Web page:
Table of Contents
Pancreas – an elongated gland with both endocrine and exocrine functions that lies beneath the stomach on the upper left side of the abdomen, beneath the lower ribs. Both realms of function play roles in digestion, though the endocrine functions of the pancreas are also significant for maintaining the body’s glucose-insulin balance and for regulating cellular use of glucose.
The main body of the pancreas is a loose collection of secretory cells, looking somewhat like a mass of fish eggs, that produce digestive enzymes and juices. These cells organize in lobular formations, called acini, around ducts that channel their secretions to the main pancreatic duct coursing through the center of the pancreas (hence their designation as exocrine). The pancreatic duct joins the common bile duct from the gallbladder just before the duodenum (the first segment of the small intestine), adding its juices to the bile that then flows into the duodenum.
Interspersed among the secretory cells are about a million clusters of specialized cells that produce the hormones insulin, glucagon, and somatostatin. called the islets of langerhans, these clusters are the endocrine glands of the pancreas. An extensive blood supply infiltrates the islets, which secrete their hormones directly into the bloodstream (hence their designation as endocrine). These hormones regulate numerous functions of metabolism throughout the body, including many that take place in the gastrointestinal system.
Pancreatic Enzymes and Juices
- proteases, notably trypsin and chymotrypsin, which break down proteins; to protect itself from these proteases hydrolyzing its own tissue, the pancreas secretes them in proenzyme forms, trypsinogen and chymotrypsinogen, that an enzyme in the duodenum, enterokinase, activates
- pancreatic lipase, which breaks down dietary triglyceride into fatty acid molecules the intestinal mucosa can absorb
- amylase, which breaks down dietary starches (plant-based stored carbohydrates) into disaccharides (multiple molecule sugars) in preparation for further digestion later in the small intestine
- ribonuclease and deoxyribonuclease, which break down nucleic acids (chemicals that facilitate the body’s use of proteins)
- elastase, which facilitates the break down of proteins into amino acids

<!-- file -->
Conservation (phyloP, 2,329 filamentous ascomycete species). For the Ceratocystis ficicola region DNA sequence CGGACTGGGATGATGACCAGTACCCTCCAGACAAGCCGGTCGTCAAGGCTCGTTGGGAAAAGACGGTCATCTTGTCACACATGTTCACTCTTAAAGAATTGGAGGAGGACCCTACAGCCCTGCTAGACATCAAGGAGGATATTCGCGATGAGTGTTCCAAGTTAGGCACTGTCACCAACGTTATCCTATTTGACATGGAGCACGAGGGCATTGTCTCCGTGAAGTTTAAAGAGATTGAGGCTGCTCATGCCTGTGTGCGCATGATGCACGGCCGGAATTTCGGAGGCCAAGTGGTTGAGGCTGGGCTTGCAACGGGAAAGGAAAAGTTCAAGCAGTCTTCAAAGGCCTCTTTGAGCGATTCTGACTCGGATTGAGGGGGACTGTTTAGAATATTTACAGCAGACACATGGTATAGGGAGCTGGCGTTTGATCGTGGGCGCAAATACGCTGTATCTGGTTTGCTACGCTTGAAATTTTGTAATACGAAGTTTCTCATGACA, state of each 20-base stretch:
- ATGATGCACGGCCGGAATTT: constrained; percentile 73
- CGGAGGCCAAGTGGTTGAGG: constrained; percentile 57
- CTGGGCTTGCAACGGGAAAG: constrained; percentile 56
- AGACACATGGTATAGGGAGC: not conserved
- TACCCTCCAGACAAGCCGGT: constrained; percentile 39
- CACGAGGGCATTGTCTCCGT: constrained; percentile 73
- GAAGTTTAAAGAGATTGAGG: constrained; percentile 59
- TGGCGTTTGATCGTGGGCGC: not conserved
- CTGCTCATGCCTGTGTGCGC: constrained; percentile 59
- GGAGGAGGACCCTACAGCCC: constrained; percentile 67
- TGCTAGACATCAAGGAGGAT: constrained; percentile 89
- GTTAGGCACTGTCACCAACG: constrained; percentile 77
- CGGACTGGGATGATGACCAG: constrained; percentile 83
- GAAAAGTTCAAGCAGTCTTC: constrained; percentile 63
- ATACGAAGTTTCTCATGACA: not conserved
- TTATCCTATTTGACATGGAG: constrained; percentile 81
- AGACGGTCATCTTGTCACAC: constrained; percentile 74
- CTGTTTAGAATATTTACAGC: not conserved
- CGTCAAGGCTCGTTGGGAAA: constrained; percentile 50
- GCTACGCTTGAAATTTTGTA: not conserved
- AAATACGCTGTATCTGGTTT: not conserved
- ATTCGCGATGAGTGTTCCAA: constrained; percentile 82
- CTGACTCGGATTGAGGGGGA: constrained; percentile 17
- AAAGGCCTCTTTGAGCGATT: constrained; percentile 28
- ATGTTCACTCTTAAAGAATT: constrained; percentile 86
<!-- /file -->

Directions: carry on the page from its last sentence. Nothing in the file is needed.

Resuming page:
- bicarbonate, which neutralizes gastric acid in the chyme (mixture of food and gastric juices) that flows from the stomach into the duodenum
The primary hormones the pancreas produces are insulin, glucagon, and somatostatin. Insulin is key to carbohydrate and lipid (fatty acid) metabolism, in the gastrointestinal tract as well as at the cellular level throughout the body. The pancreas releases insulin in response to digestive hormones the gastrointestinal tract secretes as food enters the various stages of digestion. Insulin regulates glucose levels in the blood by controlling how much, and when, glucose enters the cells. It also signals the liver to convert excess glucose to the storage form glycogen. Somatostatin slows the release of insulin. Glandular tissue in the intestinal mucosa also produces somatostatin, which acts to slow the release of other digestive enzymes as well. The pancreas releases glucagon when blood glucose levels fall. Glucagon signals the liver to convert glycogen to glucose.
Common conditions that can affect the Pancreas
|Common conditions that can affect the Pancreas|
|pancreatic cancer||pancreatic cyst|
|diabetes||gallstones in the common bile duct|
For further discussion of the pancreas and the functions of the islets of Langerhans within the context of gastrointestinal structure and function, please see the overview section “The Gastrointestinal System.”
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